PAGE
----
Pieces
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Bits & Pieces?

Bits & Pieces

Oh, geolocation applications. Pretty much everyone has an opinion about Foursquare and the like and everyone has engaged in conversations about check-ins, badges, mayorships, local and loyalty initiatives. At least among the people who get paid to spend 24 hours a day playing with gadgets and applications or selling such applications to clients. However, I am not sure we understand well enough how mass consumers (read people who don’t talk about advertising every single day) actually use location-based services.

Myth #1: Location-based services are games.

Yes, many of the 6000 iPhone, 900 Android and 300 BlackBerry apps are games. Those are the ones that get the most media attention and spend tons of money on PR (not a bad thing). And many of the surveys that aim to find how many people actually use location-based services focus on asking people whether they check-in using Foursquare or Gowalla. However, there are many other uses of geolocation applications: local weather, GPS, traffic updates, etc. As a matter of fact, the most popular free application on the Android platform is a location-based service that isn’t a game. Imagine that. Yes, Google Maps has added check-ins and offers tied to check-ins, but those few game mechanics don’t make the service a game. It’s a great example that location-based services can be anything, not just a meaningless game. Wait, did I really say that? Oh, snap.

Myth #2: People use geolocation services to earn badges and mayorships.

If you accept my premise that location-based services are more than just games, take a look at this table from a Microsoft research from December 2010. It shows the top activities for which geolocation applications are used. Only six out of the top 15 activities are available on games like Foursquare and Gowalla.

Even if you want to think of geolocation applications as simple games, earning badges and mayorships isn’t the main reason why people play. According to beyond, for both, early adopters and mass consumers, the single biggest reason why people check-in is deals and discounts. For early adopters, the second most important motivator is to meet friends, while mass consumers also check-in to learn more about the location. For 99% of consumers simply getting a badge or becoming a mayor is not a motivation to check-in.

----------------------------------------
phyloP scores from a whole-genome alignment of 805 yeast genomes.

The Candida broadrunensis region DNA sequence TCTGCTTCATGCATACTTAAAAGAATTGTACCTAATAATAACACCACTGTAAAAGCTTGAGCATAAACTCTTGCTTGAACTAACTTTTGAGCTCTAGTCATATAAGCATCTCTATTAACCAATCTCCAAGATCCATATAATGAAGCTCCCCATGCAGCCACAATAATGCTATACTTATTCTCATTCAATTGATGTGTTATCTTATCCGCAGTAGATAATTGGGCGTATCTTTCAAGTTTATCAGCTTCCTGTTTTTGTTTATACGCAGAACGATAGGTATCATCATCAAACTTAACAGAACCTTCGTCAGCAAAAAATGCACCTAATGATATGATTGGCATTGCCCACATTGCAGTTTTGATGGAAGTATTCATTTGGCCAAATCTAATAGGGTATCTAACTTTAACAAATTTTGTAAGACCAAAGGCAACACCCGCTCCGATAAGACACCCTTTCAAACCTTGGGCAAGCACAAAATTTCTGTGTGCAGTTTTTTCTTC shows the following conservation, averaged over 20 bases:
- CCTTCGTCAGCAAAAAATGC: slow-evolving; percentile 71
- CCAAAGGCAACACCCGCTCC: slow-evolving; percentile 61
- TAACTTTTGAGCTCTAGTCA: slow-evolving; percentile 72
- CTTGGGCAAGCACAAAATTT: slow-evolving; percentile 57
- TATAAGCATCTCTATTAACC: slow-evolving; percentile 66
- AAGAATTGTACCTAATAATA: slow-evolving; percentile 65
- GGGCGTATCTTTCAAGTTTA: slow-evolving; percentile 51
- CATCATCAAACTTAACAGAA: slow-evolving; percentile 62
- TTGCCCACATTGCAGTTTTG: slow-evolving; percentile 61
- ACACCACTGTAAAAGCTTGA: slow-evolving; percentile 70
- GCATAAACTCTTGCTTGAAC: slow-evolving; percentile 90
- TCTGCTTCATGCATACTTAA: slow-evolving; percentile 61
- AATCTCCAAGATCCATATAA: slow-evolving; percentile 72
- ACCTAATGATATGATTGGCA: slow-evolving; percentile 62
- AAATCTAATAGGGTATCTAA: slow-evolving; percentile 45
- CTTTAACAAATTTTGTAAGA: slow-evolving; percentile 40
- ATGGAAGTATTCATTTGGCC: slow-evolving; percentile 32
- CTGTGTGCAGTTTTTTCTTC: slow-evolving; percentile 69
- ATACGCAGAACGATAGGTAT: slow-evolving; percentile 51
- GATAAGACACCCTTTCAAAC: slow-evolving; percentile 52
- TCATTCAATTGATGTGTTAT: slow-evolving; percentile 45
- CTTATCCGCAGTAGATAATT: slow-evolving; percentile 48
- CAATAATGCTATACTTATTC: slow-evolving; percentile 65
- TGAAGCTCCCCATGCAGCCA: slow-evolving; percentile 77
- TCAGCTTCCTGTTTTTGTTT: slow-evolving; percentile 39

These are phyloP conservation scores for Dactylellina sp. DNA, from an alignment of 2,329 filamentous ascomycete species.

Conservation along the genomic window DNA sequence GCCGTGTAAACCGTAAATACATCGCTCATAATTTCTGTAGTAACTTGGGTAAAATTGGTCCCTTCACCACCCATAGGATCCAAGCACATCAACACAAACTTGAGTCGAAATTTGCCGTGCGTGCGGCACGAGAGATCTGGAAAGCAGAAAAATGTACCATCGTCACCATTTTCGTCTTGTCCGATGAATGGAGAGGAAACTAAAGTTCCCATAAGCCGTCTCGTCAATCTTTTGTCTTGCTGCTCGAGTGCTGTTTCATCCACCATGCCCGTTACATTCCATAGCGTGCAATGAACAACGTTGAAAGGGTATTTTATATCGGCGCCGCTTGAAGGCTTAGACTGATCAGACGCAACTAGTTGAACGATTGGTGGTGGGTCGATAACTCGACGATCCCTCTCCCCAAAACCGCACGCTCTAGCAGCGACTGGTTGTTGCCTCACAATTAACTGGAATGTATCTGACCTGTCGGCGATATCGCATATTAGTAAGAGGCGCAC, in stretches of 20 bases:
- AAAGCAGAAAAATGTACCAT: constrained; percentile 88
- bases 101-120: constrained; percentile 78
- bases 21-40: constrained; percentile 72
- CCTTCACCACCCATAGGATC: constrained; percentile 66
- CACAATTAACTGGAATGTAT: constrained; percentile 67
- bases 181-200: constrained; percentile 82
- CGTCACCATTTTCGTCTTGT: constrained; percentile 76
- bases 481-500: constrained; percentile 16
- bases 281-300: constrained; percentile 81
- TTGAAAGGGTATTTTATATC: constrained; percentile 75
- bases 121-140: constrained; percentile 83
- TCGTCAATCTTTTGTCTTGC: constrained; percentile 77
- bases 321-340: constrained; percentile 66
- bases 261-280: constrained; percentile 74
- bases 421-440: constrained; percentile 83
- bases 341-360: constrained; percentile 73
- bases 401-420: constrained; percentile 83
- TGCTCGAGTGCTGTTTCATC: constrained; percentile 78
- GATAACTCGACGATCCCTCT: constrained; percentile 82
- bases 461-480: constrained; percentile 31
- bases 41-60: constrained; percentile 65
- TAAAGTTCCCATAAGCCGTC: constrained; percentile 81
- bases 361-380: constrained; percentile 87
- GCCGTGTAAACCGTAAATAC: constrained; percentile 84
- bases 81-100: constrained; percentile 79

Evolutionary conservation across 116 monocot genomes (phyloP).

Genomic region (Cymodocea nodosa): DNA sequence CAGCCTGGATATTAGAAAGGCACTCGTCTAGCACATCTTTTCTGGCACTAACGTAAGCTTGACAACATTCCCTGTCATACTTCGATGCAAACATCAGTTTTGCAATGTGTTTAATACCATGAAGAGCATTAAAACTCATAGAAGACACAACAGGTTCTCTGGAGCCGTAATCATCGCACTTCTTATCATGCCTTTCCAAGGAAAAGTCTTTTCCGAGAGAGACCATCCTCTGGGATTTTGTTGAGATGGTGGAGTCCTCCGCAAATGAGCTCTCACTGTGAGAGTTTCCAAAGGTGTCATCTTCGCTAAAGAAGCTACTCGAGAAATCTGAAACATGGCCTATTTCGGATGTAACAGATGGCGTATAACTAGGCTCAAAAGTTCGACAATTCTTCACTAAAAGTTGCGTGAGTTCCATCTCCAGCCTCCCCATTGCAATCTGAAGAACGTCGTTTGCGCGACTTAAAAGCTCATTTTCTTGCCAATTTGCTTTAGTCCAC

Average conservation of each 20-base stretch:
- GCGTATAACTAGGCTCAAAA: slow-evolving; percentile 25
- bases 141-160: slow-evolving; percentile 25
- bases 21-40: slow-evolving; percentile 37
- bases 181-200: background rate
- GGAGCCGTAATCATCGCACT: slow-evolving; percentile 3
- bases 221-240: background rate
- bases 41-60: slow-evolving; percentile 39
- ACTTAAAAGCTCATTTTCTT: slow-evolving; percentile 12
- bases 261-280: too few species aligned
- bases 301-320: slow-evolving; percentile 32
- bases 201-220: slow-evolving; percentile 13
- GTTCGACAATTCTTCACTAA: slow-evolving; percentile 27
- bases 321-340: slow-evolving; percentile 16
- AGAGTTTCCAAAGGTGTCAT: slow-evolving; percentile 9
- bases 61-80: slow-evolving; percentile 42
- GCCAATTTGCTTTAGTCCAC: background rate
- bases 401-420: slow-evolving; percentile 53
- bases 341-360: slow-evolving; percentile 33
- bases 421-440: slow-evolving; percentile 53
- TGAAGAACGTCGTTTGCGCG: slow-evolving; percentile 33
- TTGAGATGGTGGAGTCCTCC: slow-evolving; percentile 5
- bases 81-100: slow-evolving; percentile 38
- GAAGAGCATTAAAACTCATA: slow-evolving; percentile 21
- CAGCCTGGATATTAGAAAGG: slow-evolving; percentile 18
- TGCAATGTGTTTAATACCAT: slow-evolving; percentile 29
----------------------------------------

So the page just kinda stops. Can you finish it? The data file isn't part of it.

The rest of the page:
Myth #3: Foursquare is the king.

If you look beyond the check-ins, the crown clearly belongs to Google Maps with 200 million active users on mobile devices. Just for reference, Foursquare has 7.5 million members; no one really knows how many active users. If we are still talking about simple check-ins then Facebook Places is the king with 90% of people who have checked-in though any service have done so using Facebook Places and only 22% using Foursquare. With its reach and high mobile adoption — throw in the convenience of not needing another account to maintain — Facebook Places will definitely remain the number one check-in service.

Myth #4: Location-based services are not for NGOs.

The perception is that geolocation apps are beneficial only for businesses and provide little value for non-for-profit organizations. However, such applications can be great for increasing awareness, activating communities and managing volunteers. A great example is Urban Ministries of Durham (UMD). The Foursquare initiative highlighted unlikely locations: abandoned warehouses, a tent in the woods and vacant storefronts among others; to build awareness of homelessness in Durham.

What is your perception of geolocation applications? How can you find the most beneficial platform for your needs and audiences? How can you take advantage of what motivates people to check-in without devaluing the brand?

 

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